It’s too bad the rest of the film is such a mess. The story is "The Science of Sleep" is, Gondry has said in interviews, an autobiographical one. The film is shot in the director’s old Parisian apartment and is loosely based around his days working a dreary job in a calendar company, and, perhaps to compensate for any potential egotism of such a conceit, Gondry has written his stand-in Stéphane as a man just barely short of batshit insane. Stéphane is lured to Paris from Mexico by his mother (Miou-Miou) after the death of his father. She’s set him up with a job he expects will be more creative than it turns out to be — no one appreciates his idea of a calendar of illustrated disasters, and he’s put to work doing layouts. Rather than fall back on the typical escapes most people turn to when confronted with a dull day job (heavy drinking, TV, a side project), Stéphane takes to romancing/stalking the girl next door, Stéphanie, a sweet if barely formed character who dabbles in music and animation and has seemingly infinite patience for neurotic and infuriating behavior.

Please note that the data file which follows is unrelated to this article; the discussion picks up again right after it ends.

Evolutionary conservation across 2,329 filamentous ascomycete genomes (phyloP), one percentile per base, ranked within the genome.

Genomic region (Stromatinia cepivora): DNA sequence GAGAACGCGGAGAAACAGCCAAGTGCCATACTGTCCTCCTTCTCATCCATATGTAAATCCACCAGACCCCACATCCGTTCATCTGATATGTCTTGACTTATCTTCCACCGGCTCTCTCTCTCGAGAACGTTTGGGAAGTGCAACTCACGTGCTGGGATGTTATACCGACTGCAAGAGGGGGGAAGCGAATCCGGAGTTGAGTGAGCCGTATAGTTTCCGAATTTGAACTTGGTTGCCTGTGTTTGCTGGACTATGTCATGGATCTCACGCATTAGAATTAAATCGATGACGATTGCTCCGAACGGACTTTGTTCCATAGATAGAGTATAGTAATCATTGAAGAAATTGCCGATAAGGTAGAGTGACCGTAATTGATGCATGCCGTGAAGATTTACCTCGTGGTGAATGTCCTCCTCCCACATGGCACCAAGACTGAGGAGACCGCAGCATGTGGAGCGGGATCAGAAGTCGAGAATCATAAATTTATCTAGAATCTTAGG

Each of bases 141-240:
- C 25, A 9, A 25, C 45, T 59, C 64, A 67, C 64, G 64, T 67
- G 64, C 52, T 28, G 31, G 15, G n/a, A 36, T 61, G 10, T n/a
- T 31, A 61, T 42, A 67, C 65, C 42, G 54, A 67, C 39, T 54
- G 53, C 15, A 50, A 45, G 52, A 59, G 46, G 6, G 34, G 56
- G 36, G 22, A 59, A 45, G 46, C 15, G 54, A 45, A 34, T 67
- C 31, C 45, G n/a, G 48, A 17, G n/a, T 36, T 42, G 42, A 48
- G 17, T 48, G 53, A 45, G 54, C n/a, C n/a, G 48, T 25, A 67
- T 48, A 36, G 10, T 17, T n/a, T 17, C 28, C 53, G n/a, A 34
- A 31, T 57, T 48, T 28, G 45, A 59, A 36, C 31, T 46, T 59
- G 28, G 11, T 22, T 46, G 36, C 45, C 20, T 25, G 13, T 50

When you tilt your head the right way, you can see the story Gondry probably intended, that of tentative love blooming between two prickly, quirky young people with rich inner lives. And there are moments of that, of shabby wonder that are downright magical, from a stop-motion mechanical horse galloping around the floor of Stéphanie’s apartment to Stéphane’s strangest invention, a time machine (made out of a Speak & Spell) that sends you back only one second. But, like Stéphane, the film can’t seem to get out of its own head, and it rambles along like a disjointed anecdote that makes more sense to the teller than the tellee. Why does Stéphane ram his head into the door? What the hell does Stéphanie want, anyway? Who let Gondry write the script for his next film, "Be Kind Rewind"? We have no doubt he’ll provide ample explanation on the eventual DVD commentary, but we’d be more inclined to rewatch the film with the sound off, all the better to enjoy the prettiness.